Vol. XVIII, Issue I
I’m so excited to share our first (regular) issue of the semester with you. Whether you’re reading this letter in our redesigned, *brutalist* print issue at a crowded dining hall, or on our fresh new website as you drink a coffee in the sun, I hope it finds you ready for the weekend.
My favorite kind of writing is that which teaches me about myself. In this week’s front, Oriana Tang, SY ’19, provides a comprehensive history of affirmative action as it pertains to Asian American students — necessary to understand the stakes of President Trump’s strategy, leaked over the summer, to use Asian American applicants as a means to attack the institution of affirmative action as a whole. But as she weaves through the policy’s past and present, we see that the same questions of race relations, systemic inequality, and academic ambition that make affirmative action such a divisive political issue implicate us — Yale students who represent one group or another — personally, too.
In Voices, Ananya Kumar-Banerjee, TD ’21, confronts questions of cultural identity and history more directly. She forcefully describes the childhood experiences of an outsider in America before finding the firm, inclusive ground on which she stands today. Nic Harris, BR ’18, writing for Culture, likewise observes that the sense of self can be exceedingly fragile — subject to the manipulations of writers artists — as he reflects on David Lynch’s Mulholland Drive.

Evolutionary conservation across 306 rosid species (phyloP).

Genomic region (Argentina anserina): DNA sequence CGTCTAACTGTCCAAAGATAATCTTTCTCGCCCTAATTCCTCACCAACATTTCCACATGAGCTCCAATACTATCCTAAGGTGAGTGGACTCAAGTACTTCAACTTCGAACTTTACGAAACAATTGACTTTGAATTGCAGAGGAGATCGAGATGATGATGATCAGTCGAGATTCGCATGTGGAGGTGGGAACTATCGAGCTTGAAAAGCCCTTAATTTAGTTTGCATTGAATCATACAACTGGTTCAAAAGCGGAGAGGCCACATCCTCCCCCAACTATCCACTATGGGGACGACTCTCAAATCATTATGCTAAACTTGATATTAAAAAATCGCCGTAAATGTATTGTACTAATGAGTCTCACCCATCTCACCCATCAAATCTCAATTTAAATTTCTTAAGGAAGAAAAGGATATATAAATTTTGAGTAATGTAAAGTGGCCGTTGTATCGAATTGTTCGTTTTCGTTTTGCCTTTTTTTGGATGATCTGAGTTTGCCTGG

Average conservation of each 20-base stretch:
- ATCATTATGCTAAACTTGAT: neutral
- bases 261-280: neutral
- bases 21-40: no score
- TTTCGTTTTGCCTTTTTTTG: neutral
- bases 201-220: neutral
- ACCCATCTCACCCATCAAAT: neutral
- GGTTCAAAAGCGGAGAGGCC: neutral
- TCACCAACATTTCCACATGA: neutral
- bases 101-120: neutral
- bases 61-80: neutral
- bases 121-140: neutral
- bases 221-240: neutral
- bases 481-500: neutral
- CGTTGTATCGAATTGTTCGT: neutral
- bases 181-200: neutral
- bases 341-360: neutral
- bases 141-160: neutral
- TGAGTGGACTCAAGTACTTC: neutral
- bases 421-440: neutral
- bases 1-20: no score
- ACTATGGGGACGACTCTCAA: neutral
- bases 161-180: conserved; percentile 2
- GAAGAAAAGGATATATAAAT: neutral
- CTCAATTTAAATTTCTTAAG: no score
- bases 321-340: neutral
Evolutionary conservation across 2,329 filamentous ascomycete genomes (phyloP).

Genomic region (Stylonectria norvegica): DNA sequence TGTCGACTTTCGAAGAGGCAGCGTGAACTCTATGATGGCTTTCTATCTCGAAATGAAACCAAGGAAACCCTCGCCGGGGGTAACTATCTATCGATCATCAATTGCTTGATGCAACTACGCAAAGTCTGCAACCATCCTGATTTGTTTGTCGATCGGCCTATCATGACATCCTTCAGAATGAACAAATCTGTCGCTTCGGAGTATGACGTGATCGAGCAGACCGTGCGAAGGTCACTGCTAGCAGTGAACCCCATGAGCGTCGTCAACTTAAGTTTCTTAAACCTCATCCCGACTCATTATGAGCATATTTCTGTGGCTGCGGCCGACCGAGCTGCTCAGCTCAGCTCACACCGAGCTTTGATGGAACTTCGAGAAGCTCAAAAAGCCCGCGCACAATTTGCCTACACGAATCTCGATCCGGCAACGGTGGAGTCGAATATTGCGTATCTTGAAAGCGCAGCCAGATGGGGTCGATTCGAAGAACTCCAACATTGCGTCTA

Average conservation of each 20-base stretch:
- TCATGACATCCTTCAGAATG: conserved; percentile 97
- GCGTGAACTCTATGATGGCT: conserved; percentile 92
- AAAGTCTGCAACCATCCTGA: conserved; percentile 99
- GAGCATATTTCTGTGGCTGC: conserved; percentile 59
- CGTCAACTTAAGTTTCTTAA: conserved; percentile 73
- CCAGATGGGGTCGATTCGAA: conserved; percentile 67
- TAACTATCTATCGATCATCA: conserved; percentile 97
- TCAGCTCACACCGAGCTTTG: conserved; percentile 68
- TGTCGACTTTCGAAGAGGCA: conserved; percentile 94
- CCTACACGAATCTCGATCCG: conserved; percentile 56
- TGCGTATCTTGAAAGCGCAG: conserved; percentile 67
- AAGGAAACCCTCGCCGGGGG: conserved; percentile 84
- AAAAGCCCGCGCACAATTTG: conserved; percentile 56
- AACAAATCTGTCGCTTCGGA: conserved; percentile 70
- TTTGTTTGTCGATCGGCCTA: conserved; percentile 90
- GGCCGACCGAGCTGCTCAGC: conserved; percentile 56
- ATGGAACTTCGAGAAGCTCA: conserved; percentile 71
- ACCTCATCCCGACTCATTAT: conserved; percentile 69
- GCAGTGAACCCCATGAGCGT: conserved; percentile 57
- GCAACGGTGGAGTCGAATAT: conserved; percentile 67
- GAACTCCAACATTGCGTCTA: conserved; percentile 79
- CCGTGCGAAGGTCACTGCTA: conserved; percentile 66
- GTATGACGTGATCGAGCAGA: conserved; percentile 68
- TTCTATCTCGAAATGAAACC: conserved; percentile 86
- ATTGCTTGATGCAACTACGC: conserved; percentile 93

But identities and selves are abstract things, protean even as we try to behold them. That’s why I also direct you to Robert Newhouse’s, GH ’19, Opinions piece, in which he offers concrete advice on how to steer through one of the more trying times in the academic year: Shopping Period. He relates our conditioned consumer anxieties to our inability to settle on classes; I think he’s got a point.
So, my sincere hope is that you learn as you read, and that it makes you want to read more. The magic of campus publications is that they offer what, as I said in my own college application, I like most about Yale: the opportunity to learn from your peers.